Faye Curry was probably already trying to flirt with me then, but I had a girl, Anya Petrescu. Just about everything Faye said tended to go right past me anyway. Artsy and bookish guys always lurked at the counter and chatted her up because she had a droll wit and liked to be distracted when she was working, but she was way too subtle for me. She had the looks and smarts I tended to notice only after the fact, usually after the woman in question had gotten engaged to someone else or had already left town or had decided she was done with men. Back then, with her torn jeans, baseball caps, vintage concert shirts, and paint-spattered boots, I wasn’t sure if she was into guys anyway. So that night I wasn’t focusing on the fact that she was grinning at me instead of scowling, that she was wearing perfume or maybe using new shampoo. That night, I was more interested in the book the Confident Man was reading.

“Bogus pile of crap,” I muttered. I didn’t realize I’d said it out loud. But Joseph shot me a glance and Faye smiled at me again as if both of them had heard. I looked back down and went on wiping the tables, putting the chairs up, trying to stop thinking about that book and Blade Markham.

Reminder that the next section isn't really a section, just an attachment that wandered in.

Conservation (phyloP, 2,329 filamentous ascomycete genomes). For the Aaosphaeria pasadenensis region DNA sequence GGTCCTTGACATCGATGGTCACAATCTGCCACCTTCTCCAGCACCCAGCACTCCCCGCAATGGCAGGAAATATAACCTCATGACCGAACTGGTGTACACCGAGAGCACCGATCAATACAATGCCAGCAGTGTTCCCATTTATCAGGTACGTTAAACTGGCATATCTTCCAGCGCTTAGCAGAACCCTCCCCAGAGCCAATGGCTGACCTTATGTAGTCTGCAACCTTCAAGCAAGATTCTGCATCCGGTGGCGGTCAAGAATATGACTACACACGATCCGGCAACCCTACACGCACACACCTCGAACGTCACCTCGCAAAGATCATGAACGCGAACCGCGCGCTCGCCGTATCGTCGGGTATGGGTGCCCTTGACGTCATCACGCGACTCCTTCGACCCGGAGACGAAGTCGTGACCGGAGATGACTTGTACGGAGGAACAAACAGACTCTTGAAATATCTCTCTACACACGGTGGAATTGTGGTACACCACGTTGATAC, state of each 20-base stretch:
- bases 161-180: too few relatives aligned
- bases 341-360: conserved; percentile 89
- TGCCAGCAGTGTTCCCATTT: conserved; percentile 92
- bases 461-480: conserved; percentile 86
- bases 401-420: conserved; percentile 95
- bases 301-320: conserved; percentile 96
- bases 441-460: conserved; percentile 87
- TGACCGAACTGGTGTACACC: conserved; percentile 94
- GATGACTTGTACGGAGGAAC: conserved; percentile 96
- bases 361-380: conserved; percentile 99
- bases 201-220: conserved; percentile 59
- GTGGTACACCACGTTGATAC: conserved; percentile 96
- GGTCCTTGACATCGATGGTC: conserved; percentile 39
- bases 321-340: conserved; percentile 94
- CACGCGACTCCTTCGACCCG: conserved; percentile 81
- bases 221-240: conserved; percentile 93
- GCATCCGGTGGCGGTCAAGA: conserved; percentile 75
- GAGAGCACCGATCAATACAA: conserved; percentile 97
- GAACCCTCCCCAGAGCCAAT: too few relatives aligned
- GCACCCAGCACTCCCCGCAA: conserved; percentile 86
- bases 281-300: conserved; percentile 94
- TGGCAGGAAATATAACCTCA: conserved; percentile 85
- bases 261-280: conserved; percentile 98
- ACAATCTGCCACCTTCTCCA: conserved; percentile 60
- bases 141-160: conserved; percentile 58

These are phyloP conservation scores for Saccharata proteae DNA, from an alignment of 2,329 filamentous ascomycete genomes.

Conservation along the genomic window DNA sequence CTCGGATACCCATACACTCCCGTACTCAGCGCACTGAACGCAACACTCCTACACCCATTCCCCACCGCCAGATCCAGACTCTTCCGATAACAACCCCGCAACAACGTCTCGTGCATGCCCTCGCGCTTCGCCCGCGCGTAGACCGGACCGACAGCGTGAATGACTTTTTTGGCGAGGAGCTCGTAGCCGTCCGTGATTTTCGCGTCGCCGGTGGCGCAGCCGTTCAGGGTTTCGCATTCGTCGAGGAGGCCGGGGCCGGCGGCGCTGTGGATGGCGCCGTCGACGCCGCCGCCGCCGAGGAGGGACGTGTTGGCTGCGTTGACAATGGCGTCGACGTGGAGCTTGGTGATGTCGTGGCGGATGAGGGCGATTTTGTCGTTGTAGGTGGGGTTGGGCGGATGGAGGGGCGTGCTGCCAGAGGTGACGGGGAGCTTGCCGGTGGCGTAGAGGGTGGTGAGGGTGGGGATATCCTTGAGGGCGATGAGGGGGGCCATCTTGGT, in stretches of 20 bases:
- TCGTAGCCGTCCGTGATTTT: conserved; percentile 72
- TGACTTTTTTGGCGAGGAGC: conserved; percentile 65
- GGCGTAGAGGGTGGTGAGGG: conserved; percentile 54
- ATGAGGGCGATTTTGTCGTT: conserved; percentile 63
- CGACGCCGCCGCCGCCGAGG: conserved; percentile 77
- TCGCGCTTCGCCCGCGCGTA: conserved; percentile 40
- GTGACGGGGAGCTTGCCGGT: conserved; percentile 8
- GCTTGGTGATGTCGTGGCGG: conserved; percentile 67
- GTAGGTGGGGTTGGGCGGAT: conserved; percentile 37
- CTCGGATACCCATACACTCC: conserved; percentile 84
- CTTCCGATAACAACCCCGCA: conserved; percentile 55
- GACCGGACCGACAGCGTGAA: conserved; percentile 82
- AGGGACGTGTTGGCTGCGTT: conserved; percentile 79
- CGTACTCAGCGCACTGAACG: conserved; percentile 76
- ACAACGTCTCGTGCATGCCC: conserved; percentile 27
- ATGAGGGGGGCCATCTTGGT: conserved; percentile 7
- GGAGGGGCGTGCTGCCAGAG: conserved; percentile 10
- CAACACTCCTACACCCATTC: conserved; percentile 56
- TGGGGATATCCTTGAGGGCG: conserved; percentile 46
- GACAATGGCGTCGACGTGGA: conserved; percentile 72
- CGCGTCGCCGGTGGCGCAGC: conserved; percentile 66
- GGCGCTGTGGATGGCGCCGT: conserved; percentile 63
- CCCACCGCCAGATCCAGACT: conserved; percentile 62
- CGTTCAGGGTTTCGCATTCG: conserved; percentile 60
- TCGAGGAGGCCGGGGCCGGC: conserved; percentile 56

Just the night before, during yet another bout of writer’s block and insomnia, I’d been flipping channels when I stumbled on Markham blowing hard on a rebroadcast of Pam Layne’s daytime talk show. There the guy was, hawking his memoir on the biggest book show going, yammering about his heroin addiction and the time he spent with the Crips and the month he went AWOL during the first Gulf War and his conversion to Buddhism and whatever else he’d made up and sold to Merrill Books—a half million bucks for the North American rights alone. I didn’t believe a word of it, but Layne’s studio audience couldn’t get enough, gasping and clapping and laughing as Markham spouted one lie after another. All the while, Pam Layne kept up her credulous questions, using street slang that must have been written on cue cards by whichever one of her assistants had actually read the book:

“Don’t you worry that some of these men you mention in your book, some of these hustlas, might try to put a cap in yo’ ass?” she asked Blade. “That they might try to take yo’ ass out?”

“Naw, that ain’t too likely,” Blade told Pam. “You know, sistuh, the punks I wrote about in my book, they all dead, yo.”